Alishan Township, Chiayi County 605, Taiwan (R.O.C.)
The five wonders of Alishan include the railway, the forest, the sea of clouds, the sunrise and the sunset. In 1895, the Treaty of Shimonoseki (馬關條約) was signed and followed by the Japanese rule of Taiwan. The Japanese soon discovered the rich forests of precious trees in Alishan. From 1906 on, the Japanese colonial government started to build extremely difficult mountain railway routes to facilitate logging. By the year of 1920, the Alishan Forest Railway could be used to transport logs out from the forest and have been serving as a passenger train as well. The nostalgic train takes you all the way to Zhushan Station (祝山站) at an altitude of 2,451 meters above sea level – the highest point in the Taiwanese railway system.
When train travels to Dulishan (獨立山), there will be a long climb, and the corkscrewing starts from here. To adapt to the environment, the train has to spiral up around the mountain in order to reach the top. As there is no possibility for another loop due to the lack of space on the mountain top, the train finishes the Dulishan section in a figure-eight loop. However, a zigzag alignment will be necessary to ascend very steep gradients where there is no enough space for spirals as up on Dulishan, so the train must reverse direction in order to continue. In other words, the train can actually go backwards! This is the so-called “Alishan Switchback.”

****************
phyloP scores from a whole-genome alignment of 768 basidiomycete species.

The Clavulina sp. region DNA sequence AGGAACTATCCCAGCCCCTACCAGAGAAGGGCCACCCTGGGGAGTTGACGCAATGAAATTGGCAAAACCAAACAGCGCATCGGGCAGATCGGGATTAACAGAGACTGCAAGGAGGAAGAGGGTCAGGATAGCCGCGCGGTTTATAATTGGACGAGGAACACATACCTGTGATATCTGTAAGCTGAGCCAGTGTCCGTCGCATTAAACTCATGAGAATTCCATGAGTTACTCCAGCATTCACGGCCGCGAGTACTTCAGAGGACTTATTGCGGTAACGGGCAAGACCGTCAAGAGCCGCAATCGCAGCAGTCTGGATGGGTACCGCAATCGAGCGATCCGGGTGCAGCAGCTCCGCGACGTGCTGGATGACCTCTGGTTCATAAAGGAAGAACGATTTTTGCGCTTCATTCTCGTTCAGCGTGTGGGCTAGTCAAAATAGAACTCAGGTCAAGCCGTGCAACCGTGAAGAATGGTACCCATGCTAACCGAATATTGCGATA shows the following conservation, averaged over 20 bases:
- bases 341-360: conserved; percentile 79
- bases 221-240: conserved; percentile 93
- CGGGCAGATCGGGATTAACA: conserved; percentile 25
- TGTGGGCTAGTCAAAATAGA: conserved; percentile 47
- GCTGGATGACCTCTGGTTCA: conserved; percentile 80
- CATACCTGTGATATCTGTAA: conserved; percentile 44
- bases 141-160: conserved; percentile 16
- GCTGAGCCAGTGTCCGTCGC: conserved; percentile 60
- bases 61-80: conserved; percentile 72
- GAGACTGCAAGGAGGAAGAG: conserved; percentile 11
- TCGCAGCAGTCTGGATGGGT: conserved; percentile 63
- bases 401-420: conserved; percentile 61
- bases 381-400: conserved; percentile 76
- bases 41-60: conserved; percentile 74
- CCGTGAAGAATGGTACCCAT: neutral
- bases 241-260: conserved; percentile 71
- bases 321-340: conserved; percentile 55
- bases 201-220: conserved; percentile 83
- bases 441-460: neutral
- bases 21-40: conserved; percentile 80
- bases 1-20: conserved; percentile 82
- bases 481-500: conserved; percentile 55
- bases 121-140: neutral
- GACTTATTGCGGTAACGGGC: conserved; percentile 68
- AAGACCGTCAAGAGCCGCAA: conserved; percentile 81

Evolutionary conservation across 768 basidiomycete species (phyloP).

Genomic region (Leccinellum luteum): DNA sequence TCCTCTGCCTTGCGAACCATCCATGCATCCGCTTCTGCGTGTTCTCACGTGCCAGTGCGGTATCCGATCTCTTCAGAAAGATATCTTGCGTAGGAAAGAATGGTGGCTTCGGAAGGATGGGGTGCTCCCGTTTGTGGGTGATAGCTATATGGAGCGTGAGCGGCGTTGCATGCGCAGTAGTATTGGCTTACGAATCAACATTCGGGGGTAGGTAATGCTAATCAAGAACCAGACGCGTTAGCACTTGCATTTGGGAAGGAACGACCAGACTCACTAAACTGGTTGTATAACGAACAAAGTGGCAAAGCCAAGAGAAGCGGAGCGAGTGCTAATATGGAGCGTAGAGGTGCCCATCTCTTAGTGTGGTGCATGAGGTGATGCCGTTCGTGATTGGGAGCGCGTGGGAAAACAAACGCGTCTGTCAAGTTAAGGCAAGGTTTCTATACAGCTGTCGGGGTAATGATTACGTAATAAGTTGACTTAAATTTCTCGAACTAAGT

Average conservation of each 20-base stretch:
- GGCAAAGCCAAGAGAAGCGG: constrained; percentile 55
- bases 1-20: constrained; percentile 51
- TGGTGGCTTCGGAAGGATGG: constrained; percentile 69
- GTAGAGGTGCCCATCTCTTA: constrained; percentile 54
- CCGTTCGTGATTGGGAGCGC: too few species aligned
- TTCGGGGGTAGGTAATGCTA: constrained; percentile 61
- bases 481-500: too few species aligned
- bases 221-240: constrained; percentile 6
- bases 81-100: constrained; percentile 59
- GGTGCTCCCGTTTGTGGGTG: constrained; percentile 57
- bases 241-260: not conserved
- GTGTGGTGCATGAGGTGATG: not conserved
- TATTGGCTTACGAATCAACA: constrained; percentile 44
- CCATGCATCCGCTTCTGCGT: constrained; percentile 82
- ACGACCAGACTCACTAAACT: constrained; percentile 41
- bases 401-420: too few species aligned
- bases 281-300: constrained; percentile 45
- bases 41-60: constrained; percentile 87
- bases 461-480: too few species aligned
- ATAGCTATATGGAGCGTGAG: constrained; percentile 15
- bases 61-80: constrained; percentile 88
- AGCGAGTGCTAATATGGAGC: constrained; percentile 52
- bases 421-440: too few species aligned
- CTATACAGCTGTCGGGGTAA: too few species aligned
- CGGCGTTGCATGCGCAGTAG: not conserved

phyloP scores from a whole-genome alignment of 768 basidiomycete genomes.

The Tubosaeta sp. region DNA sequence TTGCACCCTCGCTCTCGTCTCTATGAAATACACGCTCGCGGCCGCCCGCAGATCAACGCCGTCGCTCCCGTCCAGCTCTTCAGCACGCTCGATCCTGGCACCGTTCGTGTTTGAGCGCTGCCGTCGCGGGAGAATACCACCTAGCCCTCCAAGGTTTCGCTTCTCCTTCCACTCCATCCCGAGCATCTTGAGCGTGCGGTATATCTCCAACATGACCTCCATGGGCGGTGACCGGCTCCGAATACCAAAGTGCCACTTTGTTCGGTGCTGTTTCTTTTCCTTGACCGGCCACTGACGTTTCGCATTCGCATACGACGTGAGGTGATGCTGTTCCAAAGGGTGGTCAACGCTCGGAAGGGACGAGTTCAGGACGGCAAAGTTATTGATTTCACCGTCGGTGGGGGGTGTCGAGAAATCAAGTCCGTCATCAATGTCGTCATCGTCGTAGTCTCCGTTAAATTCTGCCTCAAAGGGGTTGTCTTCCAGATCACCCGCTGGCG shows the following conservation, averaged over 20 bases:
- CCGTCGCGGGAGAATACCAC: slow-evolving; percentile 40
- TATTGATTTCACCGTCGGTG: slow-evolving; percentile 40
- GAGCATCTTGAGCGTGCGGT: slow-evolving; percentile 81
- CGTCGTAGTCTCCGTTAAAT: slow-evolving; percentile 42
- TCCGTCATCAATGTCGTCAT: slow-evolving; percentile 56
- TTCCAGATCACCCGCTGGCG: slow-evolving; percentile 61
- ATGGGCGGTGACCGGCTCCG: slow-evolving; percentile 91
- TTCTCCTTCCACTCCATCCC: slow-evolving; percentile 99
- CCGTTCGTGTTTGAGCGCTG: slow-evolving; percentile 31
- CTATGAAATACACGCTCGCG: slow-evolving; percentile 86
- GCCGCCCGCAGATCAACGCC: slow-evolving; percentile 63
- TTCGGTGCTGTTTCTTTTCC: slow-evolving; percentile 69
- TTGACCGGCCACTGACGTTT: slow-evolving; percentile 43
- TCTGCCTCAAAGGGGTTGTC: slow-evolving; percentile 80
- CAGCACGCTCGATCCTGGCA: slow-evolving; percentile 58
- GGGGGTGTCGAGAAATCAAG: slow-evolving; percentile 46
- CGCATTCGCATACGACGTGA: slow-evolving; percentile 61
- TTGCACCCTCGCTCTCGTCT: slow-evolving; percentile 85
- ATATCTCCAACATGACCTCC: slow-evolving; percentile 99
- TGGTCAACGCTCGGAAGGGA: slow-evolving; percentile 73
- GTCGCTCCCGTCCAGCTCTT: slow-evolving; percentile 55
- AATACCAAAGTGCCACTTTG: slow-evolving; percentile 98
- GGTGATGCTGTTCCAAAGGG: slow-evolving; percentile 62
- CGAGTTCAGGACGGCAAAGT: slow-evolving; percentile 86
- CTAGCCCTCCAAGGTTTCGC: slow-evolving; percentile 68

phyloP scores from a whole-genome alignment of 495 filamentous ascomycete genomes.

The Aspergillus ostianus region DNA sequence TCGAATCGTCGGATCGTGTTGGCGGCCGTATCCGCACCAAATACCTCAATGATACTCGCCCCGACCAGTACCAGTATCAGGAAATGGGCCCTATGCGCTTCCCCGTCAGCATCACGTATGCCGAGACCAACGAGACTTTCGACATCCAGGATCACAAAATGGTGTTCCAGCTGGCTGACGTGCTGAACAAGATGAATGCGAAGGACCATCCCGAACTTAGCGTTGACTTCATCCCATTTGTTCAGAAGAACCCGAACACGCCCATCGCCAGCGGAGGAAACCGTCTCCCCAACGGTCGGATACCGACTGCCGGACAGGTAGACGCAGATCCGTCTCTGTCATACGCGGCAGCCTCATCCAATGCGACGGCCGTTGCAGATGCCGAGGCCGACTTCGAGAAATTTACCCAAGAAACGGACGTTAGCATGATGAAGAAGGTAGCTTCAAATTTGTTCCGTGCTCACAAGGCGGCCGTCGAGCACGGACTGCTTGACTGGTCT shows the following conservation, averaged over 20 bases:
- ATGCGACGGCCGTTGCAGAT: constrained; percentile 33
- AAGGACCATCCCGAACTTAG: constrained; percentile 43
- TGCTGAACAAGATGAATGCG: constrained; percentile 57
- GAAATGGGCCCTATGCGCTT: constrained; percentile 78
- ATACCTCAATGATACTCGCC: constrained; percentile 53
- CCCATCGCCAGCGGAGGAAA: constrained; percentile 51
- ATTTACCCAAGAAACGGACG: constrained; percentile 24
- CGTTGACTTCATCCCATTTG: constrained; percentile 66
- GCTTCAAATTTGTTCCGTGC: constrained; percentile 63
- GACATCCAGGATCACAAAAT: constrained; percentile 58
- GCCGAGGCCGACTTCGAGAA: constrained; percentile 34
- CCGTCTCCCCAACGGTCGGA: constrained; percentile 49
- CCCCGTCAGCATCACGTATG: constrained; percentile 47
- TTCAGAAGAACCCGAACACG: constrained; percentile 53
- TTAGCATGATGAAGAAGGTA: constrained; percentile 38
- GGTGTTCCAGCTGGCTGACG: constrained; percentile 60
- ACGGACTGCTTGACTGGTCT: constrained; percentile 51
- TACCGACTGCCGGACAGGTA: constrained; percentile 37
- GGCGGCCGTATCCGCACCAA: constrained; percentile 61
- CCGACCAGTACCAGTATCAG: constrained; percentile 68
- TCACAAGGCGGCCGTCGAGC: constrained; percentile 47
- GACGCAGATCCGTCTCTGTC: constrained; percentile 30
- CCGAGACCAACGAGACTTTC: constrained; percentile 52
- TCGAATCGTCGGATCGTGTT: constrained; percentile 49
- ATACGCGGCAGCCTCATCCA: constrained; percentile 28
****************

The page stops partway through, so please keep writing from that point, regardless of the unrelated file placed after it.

Today, the trains no longer carry timber from the forests; instead, they ferry holidaymakers to and fro. From Alishan Station, you will be travelling on the nostalgic train while being surrounded by the misty forests in a mild temperature. Once you reach Zhaoping Station (沼平站), Zhaoping Park with an altitude of 2,274 meters will welcome you with the spectacular view of Alishan. You could even head to the most acclaimed highlight of Alishan — Giant Tree Trail (巨木群棧道), where the millennia-old trees like cypress, yellow cedar and spruce dominate the sacred forests.